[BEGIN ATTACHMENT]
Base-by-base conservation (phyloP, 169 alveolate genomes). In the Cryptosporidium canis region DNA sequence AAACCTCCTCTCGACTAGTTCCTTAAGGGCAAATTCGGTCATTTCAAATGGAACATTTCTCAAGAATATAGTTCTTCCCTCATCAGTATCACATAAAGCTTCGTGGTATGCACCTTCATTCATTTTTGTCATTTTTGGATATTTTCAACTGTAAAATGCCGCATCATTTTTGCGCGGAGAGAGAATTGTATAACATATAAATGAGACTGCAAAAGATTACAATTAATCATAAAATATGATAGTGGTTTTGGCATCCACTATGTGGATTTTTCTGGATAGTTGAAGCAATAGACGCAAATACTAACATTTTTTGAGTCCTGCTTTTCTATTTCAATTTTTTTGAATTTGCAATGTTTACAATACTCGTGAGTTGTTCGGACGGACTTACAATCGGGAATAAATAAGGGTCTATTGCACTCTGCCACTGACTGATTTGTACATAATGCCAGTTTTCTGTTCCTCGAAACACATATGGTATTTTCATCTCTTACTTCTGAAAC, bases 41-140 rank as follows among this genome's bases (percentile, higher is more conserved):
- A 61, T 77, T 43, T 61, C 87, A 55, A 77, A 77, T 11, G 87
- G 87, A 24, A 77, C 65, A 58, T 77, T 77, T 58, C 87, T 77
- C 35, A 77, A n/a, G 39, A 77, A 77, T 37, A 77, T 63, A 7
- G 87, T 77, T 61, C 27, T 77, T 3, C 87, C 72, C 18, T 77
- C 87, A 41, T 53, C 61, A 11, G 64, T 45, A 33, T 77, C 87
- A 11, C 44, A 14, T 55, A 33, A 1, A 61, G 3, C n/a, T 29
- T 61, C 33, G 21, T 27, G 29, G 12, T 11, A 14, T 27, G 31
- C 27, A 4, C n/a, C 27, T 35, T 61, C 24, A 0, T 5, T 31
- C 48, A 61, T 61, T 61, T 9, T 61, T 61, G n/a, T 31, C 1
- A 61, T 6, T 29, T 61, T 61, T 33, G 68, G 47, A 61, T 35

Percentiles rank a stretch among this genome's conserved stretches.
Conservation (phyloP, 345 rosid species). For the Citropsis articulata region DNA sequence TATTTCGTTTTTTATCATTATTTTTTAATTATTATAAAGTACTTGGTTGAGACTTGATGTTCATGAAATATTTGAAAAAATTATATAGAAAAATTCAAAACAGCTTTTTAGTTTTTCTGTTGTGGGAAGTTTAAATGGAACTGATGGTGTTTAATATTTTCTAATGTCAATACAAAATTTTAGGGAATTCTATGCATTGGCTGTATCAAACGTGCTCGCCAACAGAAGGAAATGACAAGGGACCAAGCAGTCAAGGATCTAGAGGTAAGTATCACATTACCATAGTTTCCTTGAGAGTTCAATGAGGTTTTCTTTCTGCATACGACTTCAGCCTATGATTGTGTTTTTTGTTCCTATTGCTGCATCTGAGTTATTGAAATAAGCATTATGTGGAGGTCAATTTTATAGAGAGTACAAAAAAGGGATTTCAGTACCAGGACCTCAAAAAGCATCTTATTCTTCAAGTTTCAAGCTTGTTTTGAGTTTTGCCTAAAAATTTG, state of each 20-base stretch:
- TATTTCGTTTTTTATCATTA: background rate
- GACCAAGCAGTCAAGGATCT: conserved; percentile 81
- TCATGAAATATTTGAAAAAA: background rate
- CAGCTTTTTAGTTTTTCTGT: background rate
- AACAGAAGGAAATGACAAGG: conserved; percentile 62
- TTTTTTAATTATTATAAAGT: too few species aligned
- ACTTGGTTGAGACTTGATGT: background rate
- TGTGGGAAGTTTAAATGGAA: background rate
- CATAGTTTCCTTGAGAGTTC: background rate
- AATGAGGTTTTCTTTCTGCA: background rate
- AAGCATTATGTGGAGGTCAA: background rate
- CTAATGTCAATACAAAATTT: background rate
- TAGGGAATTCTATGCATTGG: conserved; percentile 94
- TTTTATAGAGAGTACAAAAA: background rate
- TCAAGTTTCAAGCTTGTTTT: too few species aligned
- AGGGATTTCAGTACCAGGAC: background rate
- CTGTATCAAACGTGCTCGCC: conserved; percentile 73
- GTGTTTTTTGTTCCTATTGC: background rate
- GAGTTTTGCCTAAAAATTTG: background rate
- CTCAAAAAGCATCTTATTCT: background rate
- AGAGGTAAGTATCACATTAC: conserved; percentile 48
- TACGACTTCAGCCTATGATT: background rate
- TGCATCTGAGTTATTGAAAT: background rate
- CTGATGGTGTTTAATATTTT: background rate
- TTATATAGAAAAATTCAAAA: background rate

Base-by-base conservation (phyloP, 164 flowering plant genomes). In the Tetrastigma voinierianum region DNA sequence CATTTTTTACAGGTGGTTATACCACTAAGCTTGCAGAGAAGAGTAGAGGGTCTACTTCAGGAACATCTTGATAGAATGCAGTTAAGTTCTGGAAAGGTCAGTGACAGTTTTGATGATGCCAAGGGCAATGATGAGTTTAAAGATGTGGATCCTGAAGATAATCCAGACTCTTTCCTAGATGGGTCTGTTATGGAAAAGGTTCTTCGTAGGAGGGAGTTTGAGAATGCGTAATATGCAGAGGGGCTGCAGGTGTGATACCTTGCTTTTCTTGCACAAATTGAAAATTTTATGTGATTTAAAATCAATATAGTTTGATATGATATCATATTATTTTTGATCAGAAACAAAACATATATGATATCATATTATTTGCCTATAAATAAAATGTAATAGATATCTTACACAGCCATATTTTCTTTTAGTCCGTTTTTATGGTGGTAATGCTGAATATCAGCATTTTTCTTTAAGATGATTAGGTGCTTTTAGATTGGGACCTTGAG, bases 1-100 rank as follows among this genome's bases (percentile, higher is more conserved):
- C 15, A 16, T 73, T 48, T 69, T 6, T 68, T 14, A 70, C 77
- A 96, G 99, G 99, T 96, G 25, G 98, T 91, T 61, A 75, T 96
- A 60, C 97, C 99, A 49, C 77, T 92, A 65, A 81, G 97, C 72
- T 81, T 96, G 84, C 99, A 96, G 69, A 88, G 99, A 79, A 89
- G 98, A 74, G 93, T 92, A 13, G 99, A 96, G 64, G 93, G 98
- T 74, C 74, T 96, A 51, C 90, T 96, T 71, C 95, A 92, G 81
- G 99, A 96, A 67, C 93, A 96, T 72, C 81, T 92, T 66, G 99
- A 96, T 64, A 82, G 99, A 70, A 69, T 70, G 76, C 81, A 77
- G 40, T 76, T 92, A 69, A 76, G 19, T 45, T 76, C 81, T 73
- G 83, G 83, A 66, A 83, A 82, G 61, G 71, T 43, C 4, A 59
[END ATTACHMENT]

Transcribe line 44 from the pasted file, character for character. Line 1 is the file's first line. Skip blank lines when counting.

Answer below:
- G 98, A 74, G 93, T 92, A 13, G 99, A 96, G 64, G 93, G 98